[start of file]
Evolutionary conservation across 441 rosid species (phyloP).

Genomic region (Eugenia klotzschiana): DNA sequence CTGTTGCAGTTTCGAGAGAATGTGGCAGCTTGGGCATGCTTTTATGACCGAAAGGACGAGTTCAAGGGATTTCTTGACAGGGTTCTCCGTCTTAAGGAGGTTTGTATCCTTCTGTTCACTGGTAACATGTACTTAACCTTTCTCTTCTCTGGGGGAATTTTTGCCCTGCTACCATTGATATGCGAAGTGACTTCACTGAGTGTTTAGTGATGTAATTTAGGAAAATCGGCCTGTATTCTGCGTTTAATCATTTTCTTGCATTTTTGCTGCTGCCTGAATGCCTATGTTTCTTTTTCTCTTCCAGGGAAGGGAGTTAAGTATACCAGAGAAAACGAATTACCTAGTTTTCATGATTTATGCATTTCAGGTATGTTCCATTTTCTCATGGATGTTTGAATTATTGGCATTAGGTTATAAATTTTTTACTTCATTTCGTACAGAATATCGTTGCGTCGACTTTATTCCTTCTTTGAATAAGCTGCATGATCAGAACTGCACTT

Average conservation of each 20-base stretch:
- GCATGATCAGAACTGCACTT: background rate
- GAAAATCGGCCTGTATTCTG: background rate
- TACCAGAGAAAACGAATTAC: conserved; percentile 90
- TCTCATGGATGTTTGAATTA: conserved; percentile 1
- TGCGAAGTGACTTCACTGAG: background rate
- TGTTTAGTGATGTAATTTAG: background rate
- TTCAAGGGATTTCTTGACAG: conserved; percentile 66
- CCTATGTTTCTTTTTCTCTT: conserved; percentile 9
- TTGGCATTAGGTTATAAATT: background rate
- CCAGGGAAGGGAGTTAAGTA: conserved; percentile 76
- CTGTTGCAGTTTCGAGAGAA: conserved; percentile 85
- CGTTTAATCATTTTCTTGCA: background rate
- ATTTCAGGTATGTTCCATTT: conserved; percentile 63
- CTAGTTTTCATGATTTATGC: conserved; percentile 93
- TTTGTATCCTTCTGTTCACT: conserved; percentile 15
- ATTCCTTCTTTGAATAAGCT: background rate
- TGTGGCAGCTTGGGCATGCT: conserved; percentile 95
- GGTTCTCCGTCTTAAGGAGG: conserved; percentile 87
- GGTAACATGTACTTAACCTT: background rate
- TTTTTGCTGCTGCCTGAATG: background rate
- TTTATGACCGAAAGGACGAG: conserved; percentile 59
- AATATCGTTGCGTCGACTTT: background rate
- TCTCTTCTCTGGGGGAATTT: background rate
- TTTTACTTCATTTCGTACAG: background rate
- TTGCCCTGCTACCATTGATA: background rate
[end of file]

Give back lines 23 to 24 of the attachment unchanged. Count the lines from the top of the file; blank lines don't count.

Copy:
- TTTTTGCTGCTGCCTGAATG: background rate
- TTTATGACCGAAAGGACGAG: conserved; percentile 59